This study also represented a change from our earlier trials in that we used 25-acre pastures to evaluate the practicality of these approaches in more typical production settings. Our earlier work had been on 3-acre experimental pastures. No N was applied in this trial.

From this study we learned that it was possible to manage BB/IG pastures at a production scale using continuous grazing strategies. We were able to sustain grazing throughout the season and, for both treatments, end the season with swards that did not appear to have been damaged or stressed.

The key, we believe, is maintaining adequate canopy heights throughout the season – something our stocking rates permitted.

A second management study uses two other strategies: traditional rotational grazing with three paddocks and patch-burn grazing. Patch-burn grazing (PBG) is an approach that mimics rotational grazing by distributing grazing pressure across a pasture based on annual burning. In our case, we burn one-third of the pasture annually.

Cattle preferentially select the current year’s burn for grazing. Areas burned the previous year are grazed less intensively, and those burned two years previously are grazed the least. Thus a pasture has grazing pressure distributed over a three-year cycle, allowing adequate rest for each portion of the pasture (albeit in different years) without requiring cattle to be moved during the season, cross fencing or additional waterers.

This system has been used effectively in the Great Plains, but has received little attention in the eastern U.S.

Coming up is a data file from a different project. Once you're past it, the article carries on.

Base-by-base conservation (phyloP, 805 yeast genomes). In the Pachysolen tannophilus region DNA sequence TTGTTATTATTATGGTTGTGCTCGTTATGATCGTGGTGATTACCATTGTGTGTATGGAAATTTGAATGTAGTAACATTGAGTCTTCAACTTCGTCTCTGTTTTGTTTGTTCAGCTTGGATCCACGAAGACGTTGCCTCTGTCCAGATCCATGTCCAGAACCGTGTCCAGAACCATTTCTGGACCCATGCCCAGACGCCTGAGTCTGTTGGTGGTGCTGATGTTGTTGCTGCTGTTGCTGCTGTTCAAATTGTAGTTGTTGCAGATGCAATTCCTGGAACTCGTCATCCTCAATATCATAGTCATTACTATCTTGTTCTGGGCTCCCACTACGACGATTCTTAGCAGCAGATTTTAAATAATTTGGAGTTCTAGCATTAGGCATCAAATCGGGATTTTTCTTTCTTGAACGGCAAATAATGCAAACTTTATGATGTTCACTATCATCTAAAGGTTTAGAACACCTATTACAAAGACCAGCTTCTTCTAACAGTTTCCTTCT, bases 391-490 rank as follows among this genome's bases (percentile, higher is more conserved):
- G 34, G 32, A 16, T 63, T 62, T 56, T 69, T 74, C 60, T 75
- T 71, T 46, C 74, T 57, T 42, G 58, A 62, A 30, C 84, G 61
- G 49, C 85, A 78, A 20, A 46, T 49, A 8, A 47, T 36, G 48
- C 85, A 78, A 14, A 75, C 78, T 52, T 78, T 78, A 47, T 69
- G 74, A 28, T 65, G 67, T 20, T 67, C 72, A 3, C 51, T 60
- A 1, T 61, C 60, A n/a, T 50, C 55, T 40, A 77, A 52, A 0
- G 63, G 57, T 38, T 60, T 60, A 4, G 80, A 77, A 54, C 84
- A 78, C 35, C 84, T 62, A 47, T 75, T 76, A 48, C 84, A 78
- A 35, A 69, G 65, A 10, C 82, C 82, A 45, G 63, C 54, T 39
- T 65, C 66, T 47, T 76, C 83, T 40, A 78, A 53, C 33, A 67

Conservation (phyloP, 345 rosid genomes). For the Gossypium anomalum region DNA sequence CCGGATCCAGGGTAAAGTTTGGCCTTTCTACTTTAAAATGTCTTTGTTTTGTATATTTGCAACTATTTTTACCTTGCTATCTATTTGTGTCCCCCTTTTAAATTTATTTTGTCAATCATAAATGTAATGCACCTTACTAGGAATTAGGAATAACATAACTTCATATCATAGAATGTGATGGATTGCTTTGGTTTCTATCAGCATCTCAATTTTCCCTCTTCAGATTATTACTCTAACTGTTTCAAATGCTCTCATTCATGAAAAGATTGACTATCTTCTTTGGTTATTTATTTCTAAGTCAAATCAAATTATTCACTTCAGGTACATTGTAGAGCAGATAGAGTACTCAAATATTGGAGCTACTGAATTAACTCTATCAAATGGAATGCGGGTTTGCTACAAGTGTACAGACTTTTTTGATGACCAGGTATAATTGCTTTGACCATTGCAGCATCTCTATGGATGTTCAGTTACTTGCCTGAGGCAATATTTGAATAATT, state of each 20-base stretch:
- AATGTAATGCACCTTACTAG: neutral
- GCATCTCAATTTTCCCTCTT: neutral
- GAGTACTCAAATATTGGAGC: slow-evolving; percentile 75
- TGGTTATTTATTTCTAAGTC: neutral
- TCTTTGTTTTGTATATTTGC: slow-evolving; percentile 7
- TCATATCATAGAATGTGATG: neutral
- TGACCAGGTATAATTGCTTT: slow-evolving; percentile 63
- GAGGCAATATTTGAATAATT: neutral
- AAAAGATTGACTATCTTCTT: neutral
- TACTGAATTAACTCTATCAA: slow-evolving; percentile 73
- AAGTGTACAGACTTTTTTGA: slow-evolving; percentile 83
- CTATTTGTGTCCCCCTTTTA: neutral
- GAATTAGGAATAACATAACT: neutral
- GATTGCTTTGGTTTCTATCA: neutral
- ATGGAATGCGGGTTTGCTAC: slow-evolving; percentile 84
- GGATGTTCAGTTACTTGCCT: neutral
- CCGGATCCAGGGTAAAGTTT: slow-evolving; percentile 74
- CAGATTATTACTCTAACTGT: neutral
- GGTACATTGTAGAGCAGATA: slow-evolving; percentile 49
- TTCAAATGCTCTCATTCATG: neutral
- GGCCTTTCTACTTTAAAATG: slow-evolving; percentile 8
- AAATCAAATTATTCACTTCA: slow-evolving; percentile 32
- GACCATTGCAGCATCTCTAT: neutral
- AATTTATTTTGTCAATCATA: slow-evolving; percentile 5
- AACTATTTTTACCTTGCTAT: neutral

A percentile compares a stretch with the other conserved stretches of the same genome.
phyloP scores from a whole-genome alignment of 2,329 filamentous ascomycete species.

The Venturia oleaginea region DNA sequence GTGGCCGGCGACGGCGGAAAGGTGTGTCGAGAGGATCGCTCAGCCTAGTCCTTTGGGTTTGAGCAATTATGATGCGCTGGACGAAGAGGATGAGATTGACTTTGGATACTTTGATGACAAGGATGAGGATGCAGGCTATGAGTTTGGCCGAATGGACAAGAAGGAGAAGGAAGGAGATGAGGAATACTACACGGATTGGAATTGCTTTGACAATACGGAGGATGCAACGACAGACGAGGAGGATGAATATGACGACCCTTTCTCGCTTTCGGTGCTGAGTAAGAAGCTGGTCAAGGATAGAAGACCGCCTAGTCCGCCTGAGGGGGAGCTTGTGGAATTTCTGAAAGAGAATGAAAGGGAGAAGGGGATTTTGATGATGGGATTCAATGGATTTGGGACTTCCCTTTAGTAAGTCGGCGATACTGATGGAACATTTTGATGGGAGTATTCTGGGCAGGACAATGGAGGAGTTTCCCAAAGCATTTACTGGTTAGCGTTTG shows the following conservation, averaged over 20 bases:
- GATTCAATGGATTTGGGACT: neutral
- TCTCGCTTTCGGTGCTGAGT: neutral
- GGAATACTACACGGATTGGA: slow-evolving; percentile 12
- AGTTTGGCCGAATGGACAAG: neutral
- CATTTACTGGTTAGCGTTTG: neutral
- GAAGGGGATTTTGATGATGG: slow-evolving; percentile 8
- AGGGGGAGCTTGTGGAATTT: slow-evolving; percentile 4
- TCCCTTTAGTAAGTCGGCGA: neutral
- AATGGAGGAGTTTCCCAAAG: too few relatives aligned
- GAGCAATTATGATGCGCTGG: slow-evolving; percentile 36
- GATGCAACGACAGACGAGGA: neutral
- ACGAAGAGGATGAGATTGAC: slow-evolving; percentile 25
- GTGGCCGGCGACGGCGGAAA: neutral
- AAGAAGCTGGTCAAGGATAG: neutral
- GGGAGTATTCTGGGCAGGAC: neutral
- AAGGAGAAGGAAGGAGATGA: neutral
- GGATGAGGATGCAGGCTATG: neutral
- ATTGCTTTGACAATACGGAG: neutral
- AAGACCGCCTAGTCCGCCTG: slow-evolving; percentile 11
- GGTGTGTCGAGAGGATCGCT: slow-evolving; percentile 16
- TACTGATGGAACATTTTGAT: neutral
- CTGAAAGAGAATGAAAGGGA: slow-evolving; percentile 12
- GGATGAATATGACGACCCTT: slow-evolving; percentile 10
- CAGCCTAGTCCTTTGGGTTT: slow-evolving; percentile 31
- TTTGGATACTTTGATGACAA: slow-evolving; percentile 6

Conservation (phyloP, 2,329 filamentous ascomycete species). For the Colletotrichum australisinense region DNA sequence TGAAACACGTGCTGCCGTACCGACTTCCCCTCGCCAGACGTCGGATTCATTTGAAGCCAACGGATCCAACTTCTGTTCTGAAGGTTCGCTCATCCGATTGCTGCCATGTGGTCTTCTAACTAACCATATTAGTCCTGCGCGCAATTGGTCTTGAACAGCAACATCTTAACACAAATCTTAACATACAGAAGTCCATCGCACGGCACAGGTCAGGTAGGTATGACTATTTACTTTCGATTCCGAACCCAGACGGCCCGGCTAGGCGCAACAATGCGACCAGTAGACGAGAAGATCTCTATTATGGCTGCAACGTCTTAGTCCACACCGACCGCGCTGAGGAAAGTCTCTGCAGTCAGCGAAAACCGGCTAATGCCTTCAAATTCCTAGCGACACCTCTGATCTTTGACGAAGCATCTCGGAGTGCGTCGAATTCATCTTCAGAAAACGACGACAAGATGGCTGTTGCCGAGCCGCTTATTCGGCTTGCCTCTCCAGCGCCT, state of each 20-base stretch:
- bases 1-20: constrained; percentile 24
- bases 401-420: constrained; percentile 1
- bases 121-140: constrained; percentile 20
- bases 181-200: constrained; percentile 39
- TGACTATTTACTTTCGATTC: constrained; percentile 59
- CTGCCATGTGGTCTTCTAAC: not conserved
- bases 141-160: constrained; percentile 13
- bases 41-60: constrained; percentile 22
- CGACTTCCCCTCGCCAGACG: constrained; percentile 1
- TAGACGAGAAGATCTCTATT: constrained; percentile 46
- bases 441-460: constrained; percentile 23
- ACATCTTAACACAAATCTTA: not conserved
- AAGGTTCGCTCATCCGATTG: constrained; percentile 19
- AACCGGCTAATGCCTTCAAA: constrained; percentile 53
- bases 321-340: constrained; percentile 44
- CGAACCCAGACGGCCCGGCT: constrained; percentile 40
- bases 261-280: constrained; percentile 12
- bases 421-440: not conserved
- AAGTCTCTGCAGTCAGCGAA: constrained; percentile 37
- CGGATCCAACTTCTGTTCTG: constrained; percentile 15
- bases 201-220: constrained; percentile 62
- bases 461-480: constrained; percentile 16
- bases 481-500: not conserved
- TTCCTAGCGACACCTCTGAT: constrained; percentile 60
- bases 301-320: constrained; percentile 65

Our first burn – and grazing summer – was in 2015. We learned that, depending on stocking rate and amount of time elapsed between burning and initiation of grazing, PBG results in selective grazing as intended.

Lighter stocking rates, which allow for greater selectivity by grazing animals, and earlier stocking following the burn (greater difference in palatability/quality of the forage in burned versus unburned) both increase selectivity. When stocking occurred well after the burn and at higher rates, we saw very little selectivity.

Rates of gain on the yearling dairy heifers we used in 2015 were similar between treatments (1.64 versus 1.61 pounds per day for rotational and PBG, respectively). We were able to graze for 105 days and achieved rates of gain very appropriate for heifer development.


Based on our research to date, it appears that NWSG can provide a valuable, high-quality source of summer forage that can effectively complement our tall fescue production systems. However, many producers, and even agricultural professionals, are not very familiar with this tool.

Our research also has demonstrated that NWSG are not really that difficult to manage. It simply requires maintaining appropriate canopy heights, something that is, after all, true for any forage. Our NWSG just require taller residual heights than many of our other forages with which we are more familiar. Continuous, rotational, and probably even PBG, can all be used effectively to manage for proper canopy heights.

Establishment is a concern, but here again, our studies have shown that with reasonable attention to detail – especially good, advanced competition control – NWSG can be successfully established and can be grazed beginning the summer following seeding.

Producers should consider establishing some NWSG on a small scale, perhaps where they already have a reseeding project, on new ground, ground coming out of row crops or in odd areas. Based on your experience, you can always plant more later.

However, none of us knows when the next severe drought will occur. Getting a reliable, highly drought-tolerant, warm-season perennial in place now is the best way to prepare for the inevitable.  FG

PHOTO: Cattle graze an eastern gamagrass pasture in eastern Tennessee on a hot afternoon. While gamagrass cannot and should not replace tall fescue, it can be a valuable complement in a balanced forage system. Photo provided by Pat Keyser.

Pat Keyser
  • Pat Keyser

  • Center for Native Grasslands Management
  • University of Tennessee
  • Email Pat Keyser